Hula Mahina (source)
Mahina is a Hawaiian name meaning "moon." In Hawaiian mythology Mahina was a moon deity. In some versions Mahina has a son, Hema, but in other accounts he and his brother Puna had a mother named Hina (which means "girl") who was upset by her children and fled to the moon. Hina was also the name of several goddesses in Polynesian mythology, but in Hawaii she was strongly connected to the moon. By fleeing to the moon she becomes its goddess. A different woman, Hina of Hilo, was known as the Hawaiian Helen and kidnapped by Prince Kaupeepee of Molokai. The goddess Mahina or Hina may also be the same as Hawaiian goddess Lona, who fell in love with the mortal man Aikanaka, and their story ends with both dying peacefully of old age. All three of these goddesses, regardless if they are one in the same, may have been based on the Roman goddess Luna, who is essentially the same as Greek goddess Selene, Greek goddess Artemis, Roman goddess Diana and Greek goddess Hecate, although each is just different enough to be their own deity.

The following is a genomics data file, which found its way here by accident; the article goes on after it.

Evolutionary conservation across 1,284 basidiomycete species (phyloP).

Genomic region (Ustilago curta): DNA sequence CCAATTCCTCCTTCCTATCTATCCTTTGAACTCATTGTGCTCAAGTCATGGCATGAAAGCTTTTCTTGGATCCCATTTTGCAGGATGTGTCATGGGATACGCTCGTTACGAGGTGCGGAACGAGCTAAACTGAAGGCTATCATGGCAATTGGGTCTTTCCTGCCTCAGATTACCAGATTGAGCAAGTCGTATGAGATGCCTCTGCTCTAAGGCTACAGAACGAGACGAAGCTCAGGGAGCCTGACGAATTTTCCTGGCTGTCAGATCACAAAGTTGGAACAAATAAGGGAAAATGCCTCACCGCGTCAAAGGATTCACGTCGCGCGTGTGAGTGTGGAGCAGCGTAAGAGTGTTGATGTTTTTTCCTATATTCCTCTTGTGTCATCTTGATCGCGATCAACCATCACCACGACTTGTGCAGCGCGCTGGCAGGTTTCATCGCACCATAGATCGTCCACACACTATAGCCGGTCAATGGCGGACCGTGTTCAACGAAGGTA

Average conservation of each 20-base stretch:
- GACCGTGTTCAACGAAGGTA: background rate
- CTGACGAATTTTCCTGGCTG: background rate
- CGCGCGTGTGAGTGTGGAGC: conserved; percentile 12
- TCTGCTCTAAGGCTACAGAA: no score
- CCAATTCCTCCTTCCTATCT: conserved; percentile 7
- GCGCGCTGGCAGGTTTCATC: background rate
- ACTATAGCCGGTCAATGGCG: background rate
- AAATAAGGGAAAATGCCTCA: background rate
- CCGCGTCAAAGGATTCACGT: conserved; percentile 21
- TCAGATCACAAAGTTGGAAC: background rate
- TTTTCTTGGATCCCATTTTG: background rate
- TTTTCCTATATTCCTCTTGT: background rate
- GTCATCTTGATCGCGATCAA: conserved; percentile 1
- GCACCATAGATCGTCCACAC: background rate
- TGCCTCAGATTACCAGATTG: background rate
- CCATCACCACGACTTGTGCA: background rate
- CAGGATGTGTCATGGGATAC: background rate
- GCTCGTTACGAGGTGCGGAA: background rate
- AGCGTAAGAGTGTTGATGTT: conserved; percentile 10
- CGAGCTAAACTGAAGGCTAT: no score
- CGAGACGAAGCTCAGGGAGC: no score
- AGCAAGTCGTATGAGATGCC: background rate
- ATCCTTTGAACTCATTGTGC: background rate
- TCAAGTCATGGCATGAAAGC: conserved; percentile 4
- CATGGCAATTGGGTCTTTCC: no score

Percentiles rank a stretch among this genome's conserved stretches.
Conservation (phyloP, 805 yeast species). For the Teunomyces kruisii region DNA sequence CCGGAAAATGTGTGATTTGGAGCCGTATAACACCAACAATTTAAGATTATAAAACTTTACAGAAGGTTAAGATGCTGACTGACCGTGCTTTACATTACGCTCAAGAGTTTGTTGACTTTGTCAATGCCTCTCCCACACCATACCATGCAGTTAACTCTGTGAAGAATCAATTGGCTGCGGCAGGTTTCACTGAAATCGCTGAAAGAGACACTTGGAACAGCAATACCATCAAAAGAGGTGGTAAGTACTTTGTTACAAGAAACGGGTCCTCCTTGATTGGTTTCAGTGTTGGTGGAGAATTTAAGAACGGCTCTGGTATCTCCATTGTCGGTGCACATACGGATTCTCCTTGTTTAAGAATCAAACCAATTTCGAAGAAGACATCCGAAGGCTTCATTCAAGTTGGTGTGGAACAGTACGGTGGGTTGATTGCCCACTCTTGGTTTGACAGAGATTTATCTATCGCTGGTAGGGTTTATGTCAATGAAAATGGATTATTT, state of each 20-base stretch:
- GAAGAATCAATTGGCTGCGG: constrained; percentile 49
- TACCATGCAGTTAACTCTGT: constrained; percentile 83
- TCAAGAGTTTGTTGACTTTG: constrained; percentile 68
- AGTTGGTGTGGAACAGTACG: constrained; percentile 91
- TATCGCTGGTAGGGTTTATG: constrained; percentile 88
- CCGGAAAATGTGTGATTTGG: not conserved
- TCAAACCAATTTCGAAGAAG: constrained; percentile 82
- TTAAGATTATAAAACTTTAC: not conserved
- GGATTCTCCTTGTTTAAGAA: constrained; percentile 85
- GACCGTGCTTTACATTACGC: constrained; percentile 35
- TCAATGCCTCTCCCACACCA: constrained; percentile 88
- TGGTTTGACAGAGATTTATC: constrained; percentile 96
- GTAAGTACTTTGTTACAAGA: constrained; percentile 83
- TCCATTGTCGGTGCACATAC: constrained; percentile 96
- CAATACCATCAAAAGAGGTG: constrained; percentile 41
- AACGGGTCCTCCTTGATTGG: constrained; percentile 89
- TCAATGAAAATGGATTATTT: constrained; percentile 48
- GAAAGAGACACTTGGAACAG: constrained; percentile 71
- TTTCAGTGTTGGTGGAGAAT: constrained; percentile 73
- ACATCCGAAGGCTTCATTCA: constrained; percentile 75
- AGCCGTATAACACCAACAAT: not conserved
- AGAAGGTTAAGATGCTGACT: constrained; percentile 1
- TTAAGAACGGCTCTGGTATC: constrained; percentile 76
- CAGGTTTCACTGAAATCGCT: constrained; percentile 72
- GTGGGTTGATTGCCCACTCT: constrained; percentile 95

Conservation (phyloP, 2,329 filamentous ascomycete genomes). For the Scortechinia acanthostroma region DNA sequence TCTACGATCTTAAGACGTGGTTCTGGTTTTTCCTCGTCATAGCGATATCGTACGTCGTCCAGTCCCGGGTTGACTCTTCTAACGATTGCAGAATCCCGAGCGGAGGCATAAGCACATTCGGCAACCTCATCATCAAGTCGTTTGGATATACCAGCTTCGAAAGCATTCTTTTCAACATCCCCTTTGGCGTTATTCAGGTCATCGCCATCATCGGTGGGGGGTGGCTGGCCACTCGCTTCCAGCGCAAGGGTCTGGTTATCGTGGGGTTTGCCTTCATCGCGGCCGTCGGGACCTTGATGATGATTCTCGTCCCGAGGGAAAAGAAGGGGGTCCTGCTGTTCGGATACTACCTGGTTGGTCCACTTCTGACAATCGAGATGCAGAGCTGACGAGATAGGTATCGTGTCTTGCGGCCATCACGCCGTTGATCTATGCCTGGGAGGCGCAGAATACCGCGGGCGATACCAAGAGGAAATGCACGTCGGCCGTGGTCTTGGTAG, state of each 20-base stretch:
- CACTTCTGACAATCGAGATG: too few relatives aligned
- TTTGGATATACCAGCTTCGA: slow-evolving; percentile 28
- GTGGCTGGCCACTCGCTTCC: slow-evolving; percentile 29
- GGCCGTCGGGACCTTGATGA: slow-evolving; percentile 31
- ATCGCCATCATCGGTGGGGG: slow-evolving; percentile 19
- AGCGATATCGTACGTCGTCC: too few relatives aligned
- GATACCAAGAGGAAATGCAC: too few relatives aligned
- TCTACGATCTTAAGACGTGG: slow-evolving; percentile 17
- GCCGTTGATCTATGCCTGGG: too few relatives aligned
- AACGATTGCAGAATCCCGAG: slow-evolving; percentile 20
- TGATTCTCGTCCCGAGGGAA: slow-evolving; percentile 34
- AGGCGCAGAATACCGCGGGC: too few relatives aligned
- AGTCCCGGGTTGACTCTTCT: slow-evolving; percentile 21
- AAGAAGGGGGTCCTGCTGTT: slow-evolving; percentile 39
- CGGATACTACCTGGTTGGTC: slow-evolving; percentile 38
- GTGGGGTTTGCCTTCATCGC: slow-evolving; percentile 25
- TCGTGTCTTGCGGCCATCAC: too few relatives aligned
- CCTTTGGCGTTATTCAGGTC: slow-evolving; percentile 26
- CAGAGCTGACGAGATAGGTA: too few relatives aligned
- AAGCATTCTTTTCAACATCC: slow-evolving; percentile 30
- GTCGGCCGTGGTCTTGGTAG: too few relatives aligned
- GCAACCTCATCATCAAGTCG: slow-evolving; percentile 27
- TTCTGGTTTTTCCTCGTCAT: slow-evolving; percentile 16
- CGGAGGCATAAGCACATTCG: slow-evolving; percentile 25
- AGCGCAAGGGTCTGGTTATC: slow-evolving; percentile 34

Mahina is also a place in French Polynesia and a small town in Mali, which is also a French colony, which is in Africa.
Models Mahina Alexander and Mahina Garcia, and pro surfer Mahina Maeda are examples of this name. There is a band called Mahina Movement.
In 2013 Mahina was used 24 times for girls in the U.S., which is the most popular it has been. On the U.S. top 1000 it popped up in 1974. In 2013 it ranked #63 for names used in Hawaii with 15 births - meaning 9 girls named Mahina were born elsewhere last year. Surprisingly, not too many traditional Hawaiian girls names were on that list. In company with Mahina were Leilani, Kiana, Kira, Kalea, Kiara, Kalia, Anela, Kalena, Kaia and Kaila.